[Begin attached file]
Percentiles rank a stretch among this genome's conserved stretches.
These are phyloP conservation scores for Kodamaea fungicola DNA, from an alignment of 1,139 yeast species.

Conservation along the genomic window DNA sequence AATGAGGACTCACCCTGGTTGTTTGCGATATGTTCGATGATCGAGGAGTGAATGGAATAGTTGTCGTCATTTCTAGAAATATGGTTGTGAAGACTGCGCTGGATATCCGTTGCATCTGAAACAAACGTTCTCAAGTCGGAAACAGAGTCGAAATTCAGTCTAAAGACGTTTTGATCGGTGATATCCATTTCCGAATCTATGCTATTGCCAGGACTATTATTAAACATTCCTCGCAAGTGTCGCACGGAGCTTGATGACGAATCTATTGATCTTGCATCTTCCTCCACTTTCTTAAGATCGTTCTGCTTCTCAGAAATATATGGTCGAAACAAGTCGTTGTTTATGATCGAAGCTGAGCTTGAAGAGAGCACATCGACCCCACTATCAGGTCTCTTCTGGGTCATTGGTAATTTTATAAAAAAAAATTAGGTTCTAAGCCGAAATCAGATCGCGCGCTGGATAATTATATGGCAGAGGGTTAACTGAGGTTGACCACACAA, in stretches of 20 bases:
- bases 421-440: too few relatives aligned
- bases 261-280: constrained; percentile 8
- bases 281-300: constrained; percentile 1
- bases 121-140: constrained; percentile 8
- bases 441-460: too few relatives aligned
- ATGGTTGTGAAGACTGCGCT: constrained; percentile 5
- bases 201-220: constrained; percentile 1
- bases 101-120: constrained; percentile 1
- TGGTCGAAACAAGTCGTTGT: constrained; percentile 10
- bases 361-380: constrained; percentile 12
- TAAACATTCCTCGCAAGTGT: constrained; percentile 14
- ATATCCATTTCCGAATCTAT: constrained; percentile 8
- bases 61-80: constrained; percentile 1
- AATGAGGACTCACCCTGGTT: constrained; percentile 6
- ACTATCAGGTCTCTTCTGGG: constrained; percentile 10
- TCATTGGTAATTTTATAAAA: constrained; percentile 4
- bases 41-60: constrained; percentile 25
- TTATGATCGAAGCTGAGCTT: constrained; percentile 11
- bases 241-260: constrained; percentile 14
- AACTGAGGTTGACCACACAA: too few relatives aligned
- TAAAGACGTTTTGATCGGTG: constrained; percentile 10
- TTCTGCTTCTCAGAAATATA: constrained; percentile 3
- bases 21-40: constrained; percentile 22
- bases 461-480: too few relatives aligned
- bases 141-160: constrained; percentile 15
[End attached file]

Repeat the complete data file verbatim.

Percentiles rank a stretch among this genome's conserved stretches.
These are phyloP conservation scores for Kodamaea fungicola DNA, from an alignment of 1,139 yeast species.

Conservation along the genomic window DNA sequence AATGAGGACTCACCCTGGTTGTTTGCGATATGTTCGATGATCGAGGAGTGAATGGAATAGTTGTCGTCATTTCTAGAAATATGGTTGTGAAGACTGCGCTGGATATCCGTTGCATCTGAAACAAACGTTCTCAAGTCGGAAACAGAGTCGAAATTCAGTCTAAAGACGTTTTGATCGGTGATATCCATTTCCGAATCTATGCTATTGCCAGGACTATTATTAAACATTCCTCGCAAGTGTCGCACGGAGCTTGATGACGAATCTATTGATCTTGCATCTTCCTCCACTTTCTTAAGATCGTTCTGCTTCTCAGAAATATATGGTCGAAACAAGTCGTTGTTTATGATCGAAGCTGAGCTTGAAGAGAGCACATCGACCCCACTATCAGGTCTCTTCTGGGTCATTGGTAATTTTATAAAAAAAAATTAGGTTCTAAGCCGAAATCAGATCGCGCGCTGGATAATTATATGGCAGAGGGTTAACTGAGGTTGACCACACAA, in stretches of 20 bases:
- bases 421-440: too few relatives aligned
- bases 261-280: constrained; percentile 8
- bases 281-300: constrained; percentile 1
- bases 121-140: constrained; percentile 8
- bases 441-460: too few relatives aligned
- ATGGTTGTGAAGACTGCGCT: constrained; percentile 5
- bases 201-220: constrained; percentile 1
- bases 101-120: constrained; percentile 1
- TGGTCGAAACAAGTCGTTGT: constrained; percentile 10
- bases 361-380: constrained; percentile 12
- TAAACATTCCTCGCAAGTGT: constrained; percentile 14
- ATATCCATTTCCGAATCTAT: constrained; percentile 8
- bases 61-80: constrained; percentile 1
- AATGAGGACTCACCCTGGTT: constrained; percentile 6
- ACTATCAGGTCTCTTCTGGG: constrained; percentile 10
- TCATTGGTAATTTTATAAAA: constrained; percentile 4
- bases 41-60: constrained; percentile 25
- TTATGATCGAAGCTGAGCTT: constrained; percentile 11
- bases 241-260: constrained; percentile 14
- AACTGAGGTTGACCACACAA: too few relatives aligned
- TAAAGACGTTTTGATCGGTG: constrained; percentile 10
- TTCTGCTTCTCAGAAATATA: constrained; percentile 3
- bases 21-40: constrained; percentile 22
- bases 461-480: too few relatives aligned
- bases 141-160: constrained; percentile 15